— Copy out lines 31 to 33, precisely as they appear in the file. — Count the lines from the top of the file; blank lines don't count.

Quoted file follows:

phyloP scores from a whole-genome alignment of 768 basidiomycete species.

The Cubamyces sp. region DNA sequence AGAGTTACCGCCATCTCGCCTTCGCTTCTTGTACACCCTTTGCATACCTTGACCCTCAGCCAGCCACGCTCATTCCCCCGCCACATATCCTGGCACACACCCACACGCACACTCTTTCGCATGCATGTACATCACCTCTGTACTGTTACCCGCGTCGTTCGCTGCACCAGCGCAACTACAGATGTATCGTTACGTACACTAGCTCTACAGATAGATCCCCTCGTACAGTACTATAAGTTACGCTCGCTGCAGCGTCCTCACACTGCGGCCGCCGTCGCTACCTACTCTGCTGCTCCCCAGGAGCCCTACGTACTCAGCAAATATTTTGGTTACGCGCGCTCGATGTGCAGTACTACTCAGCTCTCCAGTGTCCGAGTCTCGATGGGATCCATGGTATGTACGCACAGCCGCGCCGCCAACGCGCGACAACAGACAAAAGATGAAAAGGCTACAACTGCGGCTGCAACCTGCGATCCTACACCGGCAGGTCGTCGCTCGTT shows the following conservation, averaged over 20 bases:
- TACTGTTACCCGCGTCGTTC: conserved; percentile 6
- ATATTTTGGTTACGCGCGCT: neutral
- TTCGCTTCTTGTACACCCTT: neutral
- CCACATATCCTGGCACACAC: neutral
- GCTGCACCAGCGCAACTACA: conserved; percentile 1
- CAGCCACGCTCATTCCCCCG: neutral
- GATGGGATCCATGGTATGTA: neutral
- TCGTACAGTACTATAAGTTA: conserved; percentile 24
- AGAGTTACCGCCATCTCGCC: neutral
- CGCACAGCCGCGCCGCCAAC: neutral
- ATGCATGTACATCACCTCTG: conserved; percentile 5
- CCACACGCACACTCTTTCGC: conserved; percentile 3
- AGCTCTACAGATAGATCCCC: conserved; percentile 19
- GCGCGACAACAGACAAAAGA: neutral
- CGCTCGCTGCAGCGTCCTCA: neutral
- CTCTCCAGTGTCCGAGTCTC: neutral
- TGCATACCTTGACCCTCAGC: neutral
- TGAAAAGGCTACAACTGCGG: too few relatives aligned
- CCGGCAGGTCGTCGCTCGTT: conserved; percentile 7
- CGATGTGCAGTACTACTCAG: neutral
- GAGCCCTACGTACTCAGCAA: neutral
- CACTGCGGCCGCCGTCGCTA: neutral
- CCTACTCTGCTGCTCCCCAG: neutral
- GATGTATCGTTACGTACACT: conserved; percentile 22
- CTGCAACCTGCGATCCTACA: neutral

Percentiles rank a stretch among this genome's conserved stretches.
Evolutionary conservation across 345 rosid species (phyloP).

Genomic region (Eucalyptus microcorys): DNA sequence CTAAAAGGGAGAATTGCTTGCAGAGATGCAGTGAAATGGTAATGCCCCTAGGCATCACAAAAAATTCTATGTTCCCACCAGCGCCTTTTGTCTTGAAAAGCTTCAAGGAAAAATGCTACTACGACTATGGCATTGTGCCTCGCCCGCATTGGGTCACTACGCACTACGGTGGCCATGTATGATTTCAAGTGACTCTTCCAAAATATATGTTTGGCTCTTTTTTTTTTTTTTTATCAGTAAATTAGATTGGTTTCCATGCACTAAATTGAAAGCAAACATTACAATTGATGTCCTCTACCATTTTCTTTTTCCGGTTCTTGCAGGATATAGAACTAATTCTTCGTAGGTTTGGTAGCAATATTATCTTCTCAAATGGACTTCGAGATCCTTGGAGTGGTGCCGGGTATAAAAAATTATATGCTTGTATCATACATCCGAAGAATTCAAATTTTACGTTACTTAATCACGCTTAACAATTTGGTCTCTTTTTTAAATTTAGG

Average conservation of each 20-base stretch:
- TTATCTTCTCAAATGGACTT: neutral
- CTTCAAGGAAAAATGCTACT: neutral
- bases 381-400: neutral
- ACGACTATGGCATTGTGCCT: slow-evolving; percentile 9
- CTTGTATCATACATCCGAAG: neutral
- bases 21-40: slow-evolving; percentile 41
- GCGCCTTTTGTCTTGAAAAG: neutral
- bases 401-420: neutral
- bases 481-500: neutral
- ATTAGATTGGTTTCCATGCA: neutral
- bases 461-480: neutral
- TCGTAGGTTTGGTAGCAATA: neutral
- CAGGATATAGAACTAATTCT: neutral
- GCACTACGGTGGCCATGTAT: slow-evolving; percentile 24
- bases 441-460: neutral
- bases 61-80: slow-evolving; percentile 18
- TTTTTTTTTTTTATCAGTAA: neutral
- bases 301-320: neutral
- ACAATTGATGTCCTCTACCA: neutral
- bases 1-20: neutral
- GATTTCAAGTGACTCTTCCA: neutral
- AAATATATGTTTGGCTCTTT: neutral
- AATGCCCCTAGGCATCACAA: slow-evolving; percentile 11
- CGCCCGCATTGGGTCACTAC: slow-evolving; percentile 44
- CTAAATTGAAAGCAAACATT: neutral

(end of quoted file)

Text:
Average conservation of each 20-base stretch:
- TTATCTTCTCAAATGGACTT: neutral
- CTTCAAGGAAAAATGCTACT: neutral